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What is Trade-off Theory of Capital Structure?
Trade-off Theory of Capital Structure
In the risk-return trade-off theory of capital structure, there is an optimum level of current assets and/or working capital that a company must maintain to gain the optimum level of profitability. There is another way to look into the risk-return trade-off theory of business companies. It is related to the liquidity of the company.
In fact, there are costs of maintaining current assets at a certain level. One of these costs is the cost of liquidity while the other is the cost of illiquidity.
Excessive Amount of Current Assets
A company’s level of liquidity will be very high if it has an excessive amount of current assets. The company can manage the business in a smooth manner if current asset levels are high, but it will have less return from the assets as the funds are tied in idle funds. In such conditions, stocks earn nothing, and the high levels of debtors reduce the profit margins. Therefore, the cost of liquidity increases in proportion to the increase of current assets.
In case of insufficient current assets, a company is in a position where it cannot meet the current obligations due to a lack of current assets. This may let the company borrow cash at an increased rate of interest. The creditworthiness of the company will also be affected if the level of current assets is low. Thus, the company will find it tough to raise funds in the future. These factors may lead the company to insolvency.
Increase in Current Assets
Lack of current assets may also result in low levels of stocks which may force customers to go to the competitors. A tight credit policy that follows the lack of current assets may lead to a low level of debtors. This may further impair sales and hamper profitability. Thus, low levels of current assets also carry a cost of losses if the levels of liquidity are low.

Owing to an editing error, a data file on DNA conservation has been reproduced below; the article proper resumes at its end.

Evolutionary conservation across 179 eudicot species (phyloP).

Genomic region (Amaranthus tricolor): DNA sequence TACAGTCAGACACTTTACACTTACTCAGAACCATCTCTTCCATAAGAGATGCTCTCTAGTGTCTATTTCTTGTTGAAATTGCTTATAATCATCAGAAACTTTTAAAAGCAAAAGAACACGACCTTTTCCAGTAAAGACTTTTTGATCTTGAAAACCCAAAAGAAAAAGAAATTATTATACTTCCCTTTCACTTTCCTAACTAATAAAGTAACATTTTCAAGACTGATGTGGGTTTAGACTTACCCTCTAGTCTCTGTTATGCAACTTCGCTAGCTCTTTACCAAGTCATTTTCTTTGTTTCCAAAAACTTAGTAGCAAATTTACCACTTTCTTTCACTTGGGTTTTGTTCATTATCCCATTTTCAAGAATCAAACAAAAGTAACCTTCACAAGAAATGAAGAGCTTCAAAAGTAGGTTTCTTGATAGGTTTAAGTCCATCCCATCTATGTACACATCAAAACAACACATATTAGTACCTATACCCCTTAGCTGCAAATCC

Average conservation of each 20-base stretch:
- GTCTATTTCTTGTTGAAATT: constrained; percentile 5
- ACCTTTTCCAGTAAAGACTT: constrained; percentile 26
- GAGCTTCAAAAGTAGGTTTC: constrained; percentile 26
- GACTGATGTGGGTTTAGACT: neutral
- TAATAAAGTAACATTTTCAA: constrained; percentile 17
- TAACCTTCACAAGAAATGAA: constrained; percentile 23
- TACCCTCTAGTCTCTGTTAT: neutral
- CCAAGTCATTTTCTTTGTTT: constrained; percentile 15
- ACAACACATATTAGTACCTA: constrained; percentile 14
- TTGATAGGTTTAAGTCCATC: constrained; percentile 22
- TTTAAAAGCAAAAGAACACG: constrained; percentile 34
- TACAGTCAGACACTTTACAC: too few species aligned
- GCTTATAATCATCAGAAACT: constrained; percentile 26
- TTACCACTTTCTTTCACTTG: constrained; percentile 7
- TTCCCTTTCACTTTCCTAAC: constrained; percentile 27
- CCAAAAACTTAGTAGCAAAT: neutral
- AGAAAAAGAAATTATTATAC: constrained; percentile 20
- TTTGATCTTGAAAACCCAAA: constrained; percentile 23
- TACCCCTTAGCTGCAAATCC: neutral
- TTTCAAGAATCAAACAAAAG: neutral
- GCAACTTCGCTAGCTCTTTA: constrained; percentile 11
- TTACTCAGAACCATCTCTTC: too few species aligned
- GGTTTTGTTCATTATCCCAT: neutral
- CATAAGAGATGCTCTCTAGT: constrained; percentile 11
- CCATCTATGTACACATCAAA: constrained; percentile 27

Balance Between Solvency and Profitability
To derive the optimum level of solvency and profitability, the tangle between them must be balanced. This requires one to minimize the costs -both the liquidity and illiquidity cost as much as possible. It is observed that with the increase in current assets the cost of liquidity of the company increases while the cost of illiquidity decreases and vice-versa.
If we draw a graph of current assets vs liquidity and draw liquidity and illiquidity cost lines along with the increase of current assets, we will obtain a point of minimum costs where the sum of costs of liquidity and illiquidity is the minimum. This is the balancing point of current assets where a company must conclude its current asset levels.
There are some specific points that must be observed while considering the trade-off theory of capital structure. They are as follows −
Both liquidity and illiquidity carry costs and having too little or too much liquidity are harmful to the company. Therefore, the company must balance its liquidity indicated by its current assets.
Excessive current assets make business operations smoother, but it also leads to less return from investments. This occurs as the funds get tied up and there is no extra fund left for operations and productions.
Inadequate current assets halt the business operations and are unwelcomed by the lenders. So, businesses with low current assets often have to face higher interest rates on loans they acquire from lenders. If the business operations cannot gain momentum, too much interest payment can lead the company to bankruptcy.
The trade-off theory of capital structure measure liquidity and illiquidity in terms of current assets. Current assets are the most common feature of all businesses, especially the small ones and so taking current assets as a reference is easier for making estimations.
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